Team P.E.I. strikes Canada Games silver in the pool

Alexa McQuaid wins Prince Ed­ward Is­land’s first medal at Canada Games

The Guardian (Charlottetown) - - FRONT PAGE - Ja­son Malloy

It’s a proud mo­ment for swim­mer Alexa McQuaid of Team P.E.I. as she takes the silver medal in the women’s 50-me­tre breast­stroke Tues­day evening at the 2017 Canada Sum­mer Games in Win­nipeg. It was the first medal of the Games for Team P.E.I.

Alexa McQuaid swam the best 50-me­tre race of her life and earned a silver medal in the process Tues­day at the Canada Games.

The 15-year-old Char­lot­te­town na­tive took al­most a sec­ond off her per­sonal best time in the breast­stroke, com­plet­ing the course in 33.48 to earn Prince Ed­ward Is­land’s first medal on the ninth day of com­pe­ti­tion.

“It’s a great feel­ing,” she said mo­ments af­ter step­ping off the podium fol­low­ing the medal cer­e­mony.

“At the start I was a lit­tle ner­vous, but I re­ally just wanted to win a medal,” she said. “Getting silver was re­ally awe­some.”

McQuaid now shares a spe­cial ac­com­plish­ment with her mother.

Kather­ine (Josey) McQuaid won silver in the 100-me­tre freestyle at the 1985 Games in Saint John, N.B. They are the only two Is­landers to win a medal in the pool at the Games.

“It is very spe­cial to our fam­ily,” Kather­ine said. “It’s great to be able to share it with my daugh­ter.”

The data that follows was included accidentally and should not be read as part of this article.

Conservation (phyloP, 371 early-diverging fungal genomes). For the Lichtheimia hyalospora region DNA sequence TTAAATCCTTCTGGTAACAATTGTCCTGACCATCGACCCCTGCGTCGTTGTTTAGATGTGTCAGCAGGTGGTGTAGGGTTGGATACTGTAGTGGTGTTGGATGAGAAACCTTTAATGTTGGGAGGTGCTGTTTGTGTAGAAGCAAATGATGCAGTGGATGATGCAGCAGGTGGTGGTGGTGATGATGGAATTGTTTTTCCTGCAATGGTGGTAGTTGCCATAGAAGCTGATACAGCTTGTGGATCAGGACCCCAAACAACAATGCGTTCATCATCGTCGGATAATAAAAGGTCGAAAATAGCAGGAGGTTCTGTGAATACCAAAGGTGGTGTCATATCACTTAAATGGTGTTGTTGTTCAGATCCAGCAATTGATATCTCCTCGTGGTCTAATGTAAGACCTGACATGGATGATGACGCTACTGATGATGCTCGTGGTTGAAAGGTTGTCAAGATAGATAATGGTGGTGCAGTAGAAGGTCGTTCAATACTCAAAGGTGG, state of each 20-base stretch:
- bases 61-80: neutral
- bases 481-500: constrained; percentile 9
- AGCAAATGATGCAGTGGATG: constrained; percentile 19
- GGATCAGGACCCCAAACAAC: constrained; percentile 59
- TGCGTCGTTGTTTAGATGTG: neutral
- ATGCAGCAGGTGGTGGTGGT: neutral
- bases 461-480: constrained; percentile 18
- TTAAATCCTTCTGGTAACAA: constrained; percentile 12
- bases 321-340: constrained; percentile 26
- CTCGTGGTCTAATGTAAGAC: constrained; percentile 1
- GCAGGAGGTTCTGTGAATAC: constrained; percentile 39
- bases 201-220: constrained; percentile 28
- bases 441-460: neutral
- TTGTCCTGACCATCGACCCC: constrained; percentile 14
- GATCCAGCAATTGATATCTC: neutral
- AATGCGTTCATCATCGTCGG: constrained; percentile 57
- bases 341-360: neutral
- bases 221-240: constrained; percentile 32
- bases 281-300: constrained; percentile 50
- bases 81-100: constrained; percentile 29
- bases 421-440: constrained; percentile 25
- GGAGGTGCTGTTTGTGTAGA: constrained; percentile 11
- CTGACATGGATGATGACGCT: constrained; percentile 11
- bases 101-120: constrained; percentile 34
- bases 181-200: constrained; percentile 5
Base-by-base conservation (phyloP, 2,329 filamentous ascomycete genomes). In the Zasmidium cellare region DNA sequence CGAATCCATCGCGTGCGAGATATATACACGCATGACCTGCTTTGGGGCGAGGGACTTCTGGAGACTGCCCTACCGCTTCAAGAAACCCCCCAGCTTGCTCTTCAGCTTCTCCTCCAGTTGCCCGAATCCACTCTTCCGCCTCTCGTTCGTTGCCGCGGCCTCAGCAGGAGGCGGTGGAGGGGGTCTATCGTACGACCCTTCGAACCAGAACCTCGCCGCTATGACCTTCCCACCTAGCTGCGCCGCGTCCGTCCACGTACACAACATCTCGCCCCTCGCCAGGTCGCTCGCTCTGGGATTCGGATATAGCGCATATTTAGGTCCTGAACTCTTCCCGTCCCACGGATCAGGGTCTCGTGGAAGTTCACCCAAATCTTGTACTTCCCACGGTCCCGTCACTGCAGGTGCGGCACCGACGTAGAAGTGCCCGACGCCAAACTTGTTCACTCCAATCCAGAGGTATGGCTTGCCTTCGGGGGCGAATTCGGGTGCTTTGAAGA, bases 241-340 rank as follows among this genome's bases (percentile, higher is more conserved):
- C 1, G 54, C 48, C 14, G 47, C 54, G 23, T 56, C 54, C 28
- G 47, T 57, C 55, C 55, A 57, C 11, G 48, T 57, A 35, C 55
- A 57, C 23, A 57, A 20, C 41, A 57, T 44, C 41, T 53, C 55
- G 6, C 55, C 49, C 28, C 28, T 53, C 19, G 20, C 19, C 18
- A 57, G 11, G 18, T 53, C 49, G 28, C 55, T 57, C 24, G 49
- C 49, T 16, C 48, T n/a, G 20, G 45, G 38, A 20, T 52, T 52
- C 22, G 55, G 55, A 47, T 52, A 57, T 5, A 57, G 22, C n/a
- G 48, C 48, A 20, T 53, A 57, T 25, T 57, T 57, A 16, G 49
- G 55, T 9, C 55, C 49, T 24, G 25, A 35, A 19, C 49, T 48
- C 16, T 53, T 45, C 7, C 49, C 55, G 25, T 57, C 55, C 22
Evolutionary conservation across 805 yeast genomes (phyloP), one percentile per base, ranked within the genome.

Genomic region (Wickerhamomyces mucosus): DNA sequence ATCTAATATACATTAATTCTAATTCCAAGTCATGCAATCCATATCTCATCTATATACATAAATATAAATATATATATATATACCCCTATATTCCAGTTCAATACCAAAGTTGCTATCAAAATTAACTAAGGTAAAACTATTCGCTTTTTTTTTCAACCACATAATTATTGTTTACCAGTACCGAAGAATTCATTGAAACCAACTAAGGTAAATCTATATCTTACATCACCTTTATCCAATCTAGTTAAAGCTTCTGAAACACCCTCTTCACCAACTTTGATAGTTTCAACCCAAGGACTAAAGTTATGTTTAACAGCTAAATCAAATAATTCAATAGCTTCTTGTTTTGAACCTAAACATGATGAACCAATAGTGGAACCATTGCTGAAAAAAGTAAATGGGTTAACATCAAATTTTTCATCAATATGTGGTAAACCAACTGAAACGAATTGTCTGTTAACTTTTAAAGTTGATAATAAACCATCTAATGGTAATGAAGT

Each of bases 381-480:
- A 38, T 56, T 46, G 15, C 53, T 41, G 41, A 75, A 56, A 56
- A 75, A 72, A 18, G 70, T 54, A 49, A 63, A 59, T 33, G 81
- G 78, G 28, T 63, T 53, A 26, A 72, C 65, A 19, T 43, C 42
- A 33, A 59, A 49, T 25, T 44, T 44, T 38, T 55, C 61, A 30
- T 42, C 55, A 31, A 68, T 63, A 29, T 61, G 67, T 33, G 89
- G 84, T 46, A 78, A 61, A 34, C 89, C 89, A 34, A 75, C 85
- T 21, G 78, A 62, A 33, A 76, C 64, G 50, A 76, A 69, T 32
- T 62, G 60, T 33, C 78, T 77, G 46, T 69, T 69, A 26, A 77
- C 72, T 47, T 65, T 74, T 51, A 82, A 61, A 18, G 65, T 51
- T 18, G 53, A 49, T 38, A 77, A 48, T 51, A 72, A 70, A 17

McQuaid fin­ished sec­ond in her heat dur­ing the morn­ing race with a time of 33.91. She talked with her mother a cou­ple of times dur­ing the af­ter­noon while pre­par­ing for the evening race.

“She had men­tioned she was re­ally ner­vous, but she re­ally wanted to get a medal, so I knew that she was go­ing to do what­ever she could to get one,” Kather­ine said.

McQuaid got off to a good start in the fi­nal, and head coach

Thomas Ponting said her stroke, tech­nique and turn-over were all good.

“She did ev­ery­thing she needed to do,” he said. “With all the nerves that were go­ing through her, she was still able to per­form.”

All the way through the race, McQuaid’s team­mates cheered her on from the pool deck. She looked over at them af­ter fin­ish­ing the race and was sur­rounded by them af­ter the medal cer­e­mony.

“They said they’d be cheer­ing

me on a lot dur­ing my race and af­ter they were just re­ally ex­cited and happy for me. It was re­ally nice,” she said, not­ing the sup­port’s im­por­tance.

“It mo­ti­vates you to swim faster.”

Ponting was proud of the team’s silver medal­list.

“I was just re­ally ex­cited for her be­cause she’s put in a lot of work and (dreamt) about that goal,” he said. “Now she knows all the work she did paid off.”

McQuaid said she started swim­ming seven years ago be­cause her sis­ter, Jacque­line, was in­volved and it looked fun.

She trains six days a week, and the sport in­cludes a lot of travel.

“Swim­mers work hard,” her mother said. “They are ded­i­cated ath­letes and they know what they need to do to win a medal at Canada Games.”

McQuaid still has six more races this week, in­clud­ing the 100- and 200-me­tre breast­stroke.

JA­SON MALLOY/THE GUARDIAN

JA­SON MALLOY/THE GUARDIAN

Alexa McQuaid of Char­lot­te­town proudly dis­plays her silver medal, P.E.I.’s first medal at the Canada Games, on Tues­day. McQuaid fin­ished sec­ond in the 50m swim and took al­most a sec­ond off her per­sonal best time in the breast­stroke.

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